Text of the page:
Ever since EA shut down Visceral Games last fall, the status of Amy Hennig has been unclear. Hennig was the project lead for a story-driven Star Wars game being developed by the studio and, following its closing, Hennig's status within the company had not been determined. According to a recent report, though, the former Uncharted head has not been working at EA for quite some time, and is instead building up a small studio of her own.

Word on Hennig's career following the scrapping of her EA project has been basically nonexistent but, according to a recent interview with Eurogamer, that's been intentional. There's a lot of red tape involved when it comes to contracts in the world of video games and, according to Hennig, EA didn't seem to want to talk about the fact that she and the publisher had parted ways.

As Hennig puts it, she hansn't been working for EA since January and has been quietly building her own projects in the background since then. She said she doesn't have anything to announce at the time and seemed to be a little frustrated that she couldn't really announce her new career path until now.

Still, we're happy to hear she's doing what she's great at: creating video games. Hennig said she has been pulling together her own independent studio and would like to eventually build to a team of no more than 15 in order to start creating games again. Nothing specific seems to be rolling just yet, but she stated an interest in focusing on the VR market at some point down the line.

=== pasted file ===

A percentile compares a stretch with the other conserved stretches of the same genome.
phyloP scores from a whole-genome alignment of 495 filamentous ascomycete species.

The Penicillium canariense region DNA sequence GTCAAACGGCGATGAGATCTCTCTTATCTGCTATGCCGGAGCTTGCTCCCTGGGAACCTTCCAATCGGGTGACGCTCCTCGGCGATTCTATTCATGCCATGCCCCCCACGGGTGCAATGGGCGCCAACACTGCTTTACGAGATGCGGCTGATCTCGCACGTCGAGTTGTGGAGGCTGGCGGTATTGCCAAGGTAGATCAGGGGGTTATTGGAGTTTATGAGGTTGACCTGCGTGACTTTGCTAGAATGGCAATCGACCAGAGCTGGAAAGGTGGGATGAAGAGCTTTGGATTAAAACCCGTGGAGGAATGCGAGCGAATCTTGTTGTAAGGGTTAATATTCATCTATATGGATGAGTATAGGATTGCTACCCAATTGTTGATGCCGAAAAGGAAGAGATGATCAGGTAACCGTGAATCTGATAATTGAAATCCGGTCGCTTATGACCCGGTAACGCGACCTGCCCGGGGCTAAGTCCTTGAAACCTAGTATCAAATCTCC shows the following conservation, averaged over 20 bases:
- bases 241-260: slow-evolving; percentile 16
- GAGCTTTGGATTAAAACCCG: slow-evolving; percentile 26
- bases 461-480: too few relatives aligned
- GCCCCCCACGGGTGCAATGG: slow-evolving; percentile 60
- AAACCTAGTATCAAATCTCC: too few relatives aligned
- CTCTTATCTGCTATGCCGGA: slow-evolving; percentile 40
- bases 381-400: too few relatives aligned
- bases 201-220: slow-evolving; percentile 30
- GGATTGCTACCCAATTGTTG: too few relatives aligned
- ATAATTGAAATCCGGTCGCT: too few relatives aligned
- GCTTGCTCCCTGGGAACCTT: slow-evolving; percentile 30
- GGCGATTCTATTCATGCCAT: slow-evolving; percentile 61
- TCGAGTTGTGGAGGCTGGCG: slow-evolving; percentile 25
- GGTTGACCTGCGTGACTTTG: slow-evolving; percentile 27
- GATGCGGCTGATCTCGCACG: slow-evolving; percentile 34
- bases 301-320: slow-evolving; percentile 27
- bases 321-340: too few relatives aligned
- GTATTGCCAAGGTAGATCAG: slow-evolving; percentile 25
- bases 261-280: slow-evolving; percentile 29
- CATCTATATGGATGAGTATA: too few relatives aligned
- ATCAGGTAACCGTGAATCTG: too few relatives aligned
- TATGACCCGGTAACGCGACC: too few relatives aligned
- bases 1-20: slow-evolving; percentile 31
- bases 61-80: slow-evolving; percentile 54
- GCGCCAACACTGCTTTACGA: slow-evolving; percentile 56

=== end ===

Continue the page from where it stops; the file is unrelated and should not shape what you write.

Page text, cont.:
Amy Hennig left Naughty Dog after completing her work on the third game in the celebrated Uncharted series. She was eventually scooped up by EA, who put her at the head of Visceral Games to get to work on a new Star Wars title that, based on all of the buzz surrounding the game, sounded a heck of a lot like it was inspired by Uncharted. If you want to take a moment and imagine what an Uncharted game set in the Star Wars universe would be like, you'll likely understand why so many people were excited for whatever Hennig and Visceral were working on.

In recent years, publishers like EA, Activision, and Ubisoft have been shifting more and more projects toward the games as a service model. That typically includes bare-bones narratives in big, open worlds, with gameplay and content loops meant to keep players coming back for more. It that's too vague, think Destiny, The Division or Anthem and you've got a good idea of what we're talking about.

Last fall, EA determined Hennig's game, which was largely narrative-focused, was too linear and didn't exactly fit into that whole games as service ecosystem. As a result, another team has been put on a games as service Star Wars title, Visceral was shuttered and the game they had been working on is currently "on the shelf."

That's a shame but, again, we're happy to learn that Hennig is already rolling on whatever comes next.

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